Washington Doubles Down on Uncertainty, Potential Drag for Private Sector
- The ISM Manufacturing Index for September increased to 56.2 percent, above expectations.
- Economic data will be limited by the federal government shutdown.
- Clinton era shutdown of 28 days dragged GDP growth by about 25 basis points.
- Uncertainty rolls over to the Fed. An October taper is less likely.
- The early word on auto sales looks disappointing.
Manufacturing conditions improved in September according to the Institute for Supply Management. The ISM Manufacturing Index ticked up more than expected to 56.2, indicating favorable and improving conditions for U.S. manufacturers. Most components of the index were solidly into positive territory, including the sub-indexes for new orders, production and employment. Only customers’ inventories and backlog of orders slipped for the month. Anecdotal comments were generally positive, with a nod to the recuperating U.S. housing sector and more support from overseas markets.
Today’s strong manufacturing report is tempered by the federal government shutdown early this morning of non-essential services. This is the first such shut-down since the Clinton presidency when non-essential federal services were suspended for a total of 28 days over two intervals, from November 14, 1995 through November 19, 1995, and again from December 16, 1995 to January 6, 1996. It is broadly estimated that the shutdown at that time dragged real GDP growth by about 25 basis points, roughly 1 basis point per day. Using that very rough guide we can say that a shutdown of a week or less will not exert significant drag on the private sectors. A shut down of more than two weeks starts to become visible in the aggregate data. Economic data itself is already a casualty of government gridlock. The scheduled release this morning of construction spending data for August was suspended. It appears likely that Friday’s scheduled release of employment data for September will not happen.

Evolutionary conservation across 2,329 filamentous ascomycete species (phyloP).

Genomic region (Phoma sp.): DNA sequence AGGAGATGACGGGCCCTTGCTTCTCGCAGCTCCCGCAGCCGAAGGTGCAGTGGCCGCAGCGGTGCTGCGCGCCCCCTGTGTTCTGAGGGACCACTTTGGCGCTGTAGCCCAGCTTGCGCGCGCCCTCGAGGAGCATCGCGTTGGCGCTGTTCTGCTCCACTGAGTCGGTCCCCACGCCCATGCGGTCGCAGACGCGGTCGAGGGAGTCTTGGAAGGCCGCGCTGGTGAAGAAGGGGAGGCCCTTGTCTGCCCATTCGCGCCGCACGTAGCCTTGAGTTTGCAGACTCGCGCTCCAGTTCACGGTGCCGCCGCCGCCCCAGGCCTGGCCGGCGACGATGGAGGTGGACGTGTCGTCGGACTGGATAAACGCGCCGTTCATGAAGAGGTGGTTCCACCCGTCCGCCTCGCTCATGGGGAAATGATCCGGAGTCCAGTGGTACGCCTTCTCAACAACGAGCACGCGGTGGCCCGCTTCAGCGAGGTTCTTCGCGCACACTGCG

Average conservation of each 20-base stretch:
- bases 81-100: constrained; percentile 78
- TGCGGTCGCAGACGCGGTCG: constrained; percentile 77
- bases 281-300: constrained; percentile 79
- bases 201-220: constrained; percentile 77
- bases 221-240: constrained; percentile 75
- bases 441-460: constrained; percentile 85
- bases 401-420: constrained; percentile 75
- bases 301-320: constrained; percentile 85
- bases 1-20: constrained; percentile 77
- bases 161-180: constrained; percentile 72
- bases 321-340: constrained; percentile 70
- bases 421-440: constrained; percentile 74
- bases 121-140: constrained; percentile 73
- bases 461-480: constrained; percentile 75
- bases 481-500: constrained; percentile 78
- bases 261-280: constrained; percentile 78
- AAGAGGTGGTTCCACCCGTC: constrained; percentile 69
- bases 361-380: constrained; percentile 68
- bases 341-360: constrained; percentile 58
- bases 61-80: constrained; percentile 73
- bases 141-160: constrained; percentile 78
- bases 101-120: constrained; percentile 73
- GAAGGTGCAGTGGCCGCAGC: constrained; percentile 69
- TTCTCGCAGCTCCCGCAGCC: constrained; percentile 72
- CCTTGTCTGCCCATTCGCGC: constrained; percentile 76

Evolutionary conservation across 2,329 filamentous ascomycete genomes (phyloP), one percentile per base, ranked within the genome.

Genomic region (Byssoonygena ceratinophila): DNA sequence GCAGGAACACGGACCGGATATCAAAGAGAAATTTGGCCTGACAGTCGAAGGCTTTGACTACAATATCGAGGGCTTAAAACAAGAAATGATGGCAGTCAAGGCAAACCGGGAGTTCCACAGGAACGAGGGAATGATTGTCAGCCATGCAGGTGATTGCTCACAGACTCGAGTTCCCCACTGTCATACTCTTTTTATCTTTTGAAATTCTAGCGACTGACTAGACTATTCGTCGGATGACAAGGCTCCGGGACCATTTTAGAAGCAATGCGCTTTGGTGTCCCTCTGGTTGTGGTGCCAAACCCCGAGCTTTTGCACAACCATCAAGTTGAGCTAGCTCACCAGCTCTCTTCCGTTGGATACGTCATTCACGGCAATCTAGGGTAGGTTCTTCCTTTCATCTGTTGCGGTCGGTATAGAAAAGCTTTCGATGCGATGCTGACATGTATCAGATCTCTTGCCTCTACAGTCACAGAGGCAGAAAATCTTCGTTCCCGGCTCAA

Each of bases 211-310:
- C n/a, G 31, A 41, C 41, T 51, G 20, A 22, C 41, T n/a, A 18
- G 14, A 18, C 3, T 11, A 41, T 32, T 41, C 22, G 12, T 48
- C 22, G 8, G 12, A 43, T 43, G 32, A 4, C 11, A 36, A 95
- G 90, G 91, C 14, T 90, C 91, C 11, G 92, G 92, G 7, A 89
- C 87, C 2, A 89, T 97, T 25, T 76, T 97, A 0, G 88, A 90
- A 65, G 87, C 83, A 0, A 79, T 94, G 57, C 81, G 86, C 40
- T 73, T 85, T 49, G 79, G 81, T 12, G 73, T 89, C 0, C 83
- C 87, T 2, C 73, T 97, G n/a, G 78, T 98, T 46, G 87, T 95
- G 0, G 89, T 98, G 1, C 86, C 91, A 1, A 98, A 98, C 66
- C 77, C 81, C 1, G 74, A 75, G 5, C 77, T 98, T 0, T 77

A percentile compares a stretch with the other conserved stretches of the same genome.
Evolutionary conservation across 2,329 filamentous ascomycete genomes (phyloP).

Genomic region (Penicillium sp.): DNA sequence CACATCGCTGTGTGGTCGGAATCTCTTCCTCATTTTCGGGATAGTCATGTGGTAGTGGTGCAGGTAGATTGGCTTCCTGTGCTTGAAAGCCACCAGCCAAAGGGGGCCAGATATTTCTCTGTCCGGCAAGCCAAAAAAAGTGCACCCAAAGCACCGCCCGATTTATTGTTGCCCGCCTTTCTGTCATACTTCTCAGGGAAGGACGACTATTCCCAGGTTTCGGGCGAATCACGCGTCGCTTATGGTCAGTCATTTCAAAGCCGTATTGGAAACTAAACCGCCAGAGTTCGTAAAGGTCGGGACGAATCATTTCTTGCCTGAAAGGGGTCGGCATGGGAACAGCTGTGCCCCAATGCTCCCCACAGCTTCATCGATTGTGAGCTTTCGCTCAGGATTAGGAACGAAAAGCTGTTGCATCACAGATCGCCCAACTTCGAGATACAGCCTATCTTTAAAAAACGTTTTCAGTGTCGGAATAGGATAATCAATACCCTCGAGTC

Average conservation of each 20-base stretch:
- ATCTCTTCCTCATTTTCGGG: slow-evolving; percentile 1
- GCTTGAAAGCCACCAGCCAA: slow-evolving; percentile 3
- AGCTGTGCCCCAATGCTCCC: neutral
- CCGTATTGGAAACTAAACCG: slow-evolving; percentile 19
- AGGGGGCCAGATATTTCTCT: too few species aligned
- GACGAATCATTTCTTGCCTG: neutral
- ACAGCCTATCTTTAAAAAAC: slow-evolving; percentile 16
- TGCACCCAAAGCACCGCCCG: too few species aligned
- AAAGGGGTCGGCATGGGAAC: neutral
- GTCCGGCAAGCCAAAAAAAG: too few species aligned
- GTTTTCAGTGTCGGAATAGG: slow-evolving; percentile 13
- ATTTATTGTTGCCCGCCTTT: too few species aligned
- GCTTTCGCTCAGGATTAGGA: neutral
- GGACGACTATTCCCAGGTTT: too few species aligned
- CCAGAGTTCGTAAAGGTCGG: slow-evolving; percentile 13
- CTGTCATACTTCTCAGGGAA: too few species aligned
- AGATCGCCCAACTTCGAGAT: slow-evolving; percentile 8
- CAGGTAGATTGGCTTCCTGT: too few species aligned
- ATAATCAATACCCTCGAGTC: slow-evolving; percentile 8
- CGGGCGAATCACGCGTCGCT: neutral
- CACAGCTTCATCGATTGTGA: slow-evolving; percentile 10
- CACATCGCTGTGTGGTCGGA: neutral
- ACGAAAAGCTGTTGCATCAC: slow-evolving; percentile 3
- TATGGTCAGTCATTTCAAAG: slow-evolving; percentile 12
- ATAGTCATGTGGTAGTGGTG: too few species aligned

The federal data blackout is partially mitigated by private sector sources and by the Federal Reserve, which will not be affected by the federal shutdown. Tomorrow, the ADP Employment Report for September will be released, giving us a view into national-level job growth for the month. However, uncertainty begets uncertainty. With the additional drag of a federal government shutdown on the economy, it is looking less likely that the Federal Reserve will begin the process of dialing back its program of asset purchases soon. We are still a month away from the next FOMC policy announcement, due October 30.
Auto sales for September may already be a casualty of increasing uncertainty. Early announcements by auto makers of September sales were weaker than expected. According to the Chicago PMI, business sentiment grew 2.7 points to 55.7 in September supported by new orders, production and deliveries. General business activity amongst Texas manufacturers increased 7.8 points, while company outlooks remained positive in September.
Market Reaction: U.S. equity prices opened higher. Treasury rates are up at the long end of the yield curve. Oil is up to $101.31/barrel. The dollar is up against the euro and down versus the yen.
For a PDF version of this Comerica Economic Alert click here: ISM-MF 100113.